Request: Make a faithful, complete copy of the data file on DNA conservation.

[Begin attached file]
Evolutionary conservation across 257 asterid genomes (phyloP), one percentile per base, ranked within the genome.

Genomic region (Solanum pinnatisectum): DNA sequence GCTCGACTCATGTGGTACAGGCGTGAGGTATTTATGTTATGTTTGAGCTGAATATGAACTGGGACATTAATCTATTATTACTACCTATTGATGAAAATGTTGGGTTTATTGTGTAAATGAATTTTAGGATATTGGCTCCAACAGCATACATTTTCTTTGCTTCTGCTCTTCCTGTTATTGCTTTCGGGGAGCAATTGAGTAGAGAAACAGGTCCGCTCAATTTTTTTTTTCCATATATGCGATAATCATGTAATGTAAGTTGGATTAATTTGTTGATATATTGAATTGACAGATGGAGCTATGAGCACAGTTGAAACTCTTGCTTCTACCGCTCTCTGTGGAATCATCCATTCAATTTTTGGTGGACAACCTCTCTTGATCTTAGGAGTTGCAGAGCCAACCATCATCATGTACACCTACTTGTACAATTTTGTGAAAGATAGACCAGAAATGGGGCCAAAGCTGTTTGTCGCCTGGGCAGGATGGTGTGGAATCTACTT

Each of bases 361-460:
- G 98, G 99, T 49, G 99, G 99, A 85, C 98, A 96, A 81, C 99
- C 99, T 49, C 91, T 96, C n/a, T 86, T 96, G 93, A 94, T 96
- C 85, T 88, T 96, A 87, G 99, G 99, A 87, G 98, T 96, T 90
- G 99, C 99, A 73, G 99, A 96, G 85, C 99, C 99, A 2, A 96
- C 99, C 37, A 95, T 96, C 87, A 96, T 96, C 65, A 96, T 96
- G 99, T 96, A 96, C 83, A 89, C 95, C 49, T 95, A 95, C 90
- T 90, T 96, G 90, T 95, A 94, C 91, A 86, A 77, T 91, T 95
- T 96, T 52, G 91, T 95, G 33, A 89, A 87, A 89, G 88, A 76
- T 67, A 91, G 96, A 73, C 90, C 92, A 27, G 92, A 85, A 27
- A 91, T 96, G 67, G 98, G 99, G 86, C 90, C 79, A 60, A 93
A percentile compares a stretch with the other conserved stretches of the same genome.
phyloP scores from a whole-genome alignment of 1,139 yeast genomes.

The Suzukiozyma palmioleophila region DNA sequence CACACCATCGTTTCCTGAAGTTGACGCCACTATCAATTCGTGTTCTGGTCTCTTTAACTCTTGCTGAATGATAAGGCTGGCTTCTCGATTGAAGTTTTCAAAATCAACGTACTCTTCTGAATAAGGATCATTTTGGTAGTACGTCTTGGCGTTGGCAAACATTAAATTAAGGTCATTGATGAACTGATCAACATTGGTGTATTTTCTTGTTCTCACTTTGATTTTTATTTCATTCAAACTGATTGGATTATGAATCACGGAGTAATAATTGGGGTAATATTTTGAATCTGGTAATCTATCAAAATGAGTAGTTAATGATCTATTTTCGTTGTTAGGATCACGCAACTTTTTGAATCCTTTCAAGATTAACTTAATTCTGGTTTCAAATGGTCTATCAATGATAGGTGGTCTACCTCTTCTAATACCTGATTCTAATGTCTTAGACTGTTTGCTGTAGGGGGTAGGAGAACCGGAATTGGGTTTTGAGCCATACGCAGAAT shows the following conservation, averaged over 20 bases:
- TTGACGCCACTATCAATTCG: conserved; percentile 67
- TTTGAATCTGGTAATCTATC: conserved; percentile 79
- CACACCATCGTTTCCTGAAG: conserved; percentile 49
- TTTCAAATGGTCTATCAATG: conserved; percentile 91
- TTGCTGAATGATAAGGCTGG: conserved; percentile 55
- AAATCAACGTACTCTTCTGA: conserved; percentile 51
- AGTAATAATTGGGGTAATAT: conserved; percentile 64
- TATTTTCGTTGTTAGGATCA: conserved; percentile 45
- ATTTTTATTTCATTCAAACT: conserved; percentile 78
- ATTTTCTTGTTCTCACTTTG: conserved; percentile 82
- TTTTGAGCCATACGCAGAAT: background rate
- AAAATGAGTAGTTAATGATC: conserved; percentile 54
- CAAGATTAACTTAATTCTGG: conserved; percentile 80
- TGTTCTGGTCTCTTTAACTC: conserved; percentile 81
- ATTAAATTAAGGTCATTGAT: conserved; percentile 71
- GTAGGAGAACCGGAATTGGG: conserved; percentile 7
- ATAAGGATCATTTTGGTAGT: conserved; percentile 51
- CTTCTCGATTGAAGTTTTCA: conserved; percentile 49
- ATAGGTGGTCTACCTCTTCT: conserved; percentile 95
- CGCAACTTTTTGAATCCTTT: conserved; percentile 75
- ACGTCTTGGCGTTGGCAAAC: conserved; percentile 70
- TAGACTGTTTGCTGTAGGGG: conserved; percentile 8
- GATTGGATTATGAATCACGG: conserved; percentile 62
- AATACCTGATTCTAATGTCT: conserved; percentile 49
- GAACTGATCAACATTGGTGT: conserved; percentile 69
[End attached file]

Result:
Evolutionary conservation across 257 asterid genomes (phyloP), one percentile per base, ranked within the genome.

Genomic region (Solanum pinnatisectum): DNA sequence GCTCGACTCATGTGGTACAGGCGTGAGGTATTTATGTTATGTTTGAGCTGAATATGAACTGGGACATTAATCTATTATTACTACCTATTGATGAAAATGTTGGGTTTATTGTGTAAATGAATTTTAGGATATTGGCTCCAACAGCATACATTTTCTTTGCTTCTGCTCTTCCTGTTATTGCTTTCGGGGAGCAATTGAGTAGAGAAACAGGTCCGCTCAATTTTTTTTTTCCATATATGCGATAATCATGTAATGTAAGTTGGATTAATTTGTTGATATATTGAATTGACAGATGGAGCTATGAGCACAGTTGAAACTCTTGCTTCTACCGCTCTCTGTGGAATCATCCATTCAATTTTTGGTGGACAACCTCTCTTGATCTTAGGAGTTGCAGAGCCAACCATCATCATGTACACCTACTTGTACAATTTTGTGAAAGATAGACCAGAAATGGGGCCAAAGCTGTTTGTCGCCTGGGCAGGATGGTGTGGAATCTACTT

Each of bases 361-460:
- G 98, G 99, T 49, G 99, G 99, A 85, C 98, A 96, A 81, C 99
- C 99, T 49, C 91, T 96, C n/a, T 86, T 96, G 93, A 94, T 96
- C 85, T 88, T 96, A 87, G 99, G 99, A 87, G 98, T 96, T 90
- G 99, C 99, A 73, G 99, A 96, G 85, C 99, C 99, A 2, A 96
- C 99, C 37, A 95, T 96, C 87, A 96, T 96, C 65, A 96, T 96
- G 99, T 96, A 96, C 83, A 89, C 95, C 49, T 95, A 95, C 90
- T 90, T 96, G 90, T 95, A 94, C 91, A 86, A 77, T 91, T 95
- T 96, T 52, G 91, T 95, G 33, A 89, A 87, A 89, G 88, A 76
- T 67, A 91, G 96, A 73, C 90, C 92, A 27, G 92, A 85, A 27
- A 91, T 96, G 67, G 98, G 99, G 86, C 90, C 79, A 60, A 93
A percentile compares a stretch with the other conserved stretches of the same genome.
phyloP scores from a whole-genome alignment of 1,139 yeast genomes.

The Suzukiozyma palmioleophila region DNA sequence CACACCATCGTTTCCTGAAGTTGACGCCACTATCAATTCGTGTTCTGGTCTCTTTAACTCTTGCTGAATGATAAGGCTGGCTTCTCGATTGAAGTTTTCAAAATCAACGTACTCTTCTGAATAAGGATCATTTTGGTAGTACGTCTTGGCGTTGGCAAACATTAAATTAAGGTCATTGATGAACTGATCAACATTGGTGTATTTTCTTGTTCTCACTTTGATTTTTATTTCATTCAAACTGATTGGATTATGAATCACGGAGTAATAATTGGGGTAATATTTTGAATCTGGTAATCTATCAAAATGAGTAGTTAATGATCTATTTTCGTTGTTAGGATCACGCAACTTTTTGAATCCTTTCAAGATTAACTTAATTCTGGTTTCAAATGGTCTATCAATGATAGGTGGTCTACCTCTTCTAATACCTGATTCTAATGTCTTAGACTGTTTGCTGTAGGGGGTAGGAGAACCGGAATTGGGTTTTGAGCCATACGCAGAAT shows the following conservation, averaged over 20 bases:
- TTGACGCCACTATCAATTCG: conserved; percentile 67
- TTTGAATCTGGTAATCTATC: conserved; percentile 79
- CACACCATCGTTTCCTGAAG: conserved; percentile 49
- TTTCAAATGGTCTATCAATG: conserved; percentile 91
- TTGCTGAATGATAAGGCTGG: conserved; percentile 55
- AAATCAACGTACTCTTCTGA: conserved; percentile 51
- AGTAATAATTGGGGTAATAT: conserved; percentile 64
- TATTTTCGTTGTTAGGATCA: conserved; percentile 45
- ATTTTTATTTCATTCAAACT: conserved; percentile 78
- ATTTTCTTGTTCTCACTTTG: conserved; percentile 82
- TTTTGAGCCATACGCAGAAT: background rate
- AAAATGAGTAGTTAATGATC: conserved; percentile 54
- CAAGATTAACTTAATTCTGG: conserved; percentile 80
- TGTTCTGGTCTCTTTAACTC: conserved; percentile 81
- ATTAAATTAAGGTCATTGAT: conserved; percentile 71
- GTAGGAGAACCGGAATTGGG: conserved; percentile 7
- ATAAGGATCATTTTGGTAGT: conserved; percentile 51
- CTTCTCGATTGAAGTTTTCA: conserved; percentile 49
- ATAGGTGGTCTACCTCTTCT: conserved; percentile 95
- CGCAACTTTTTGAATCCTTT: conserved; percentile 75
- ACGTCTTGGCGTTGGCAAAC: conserved; percentile 70
- TAGACTGTTTGCTGTAGGGG: conserved; percentile 8
- GATTGGATTATGAATCACGG: conserved; percentile 62
- AATACCTGATTCTAATGTCT: conserved; percentile 49
- GAACTGATCAACATTGGTGT: conserved; percentile 69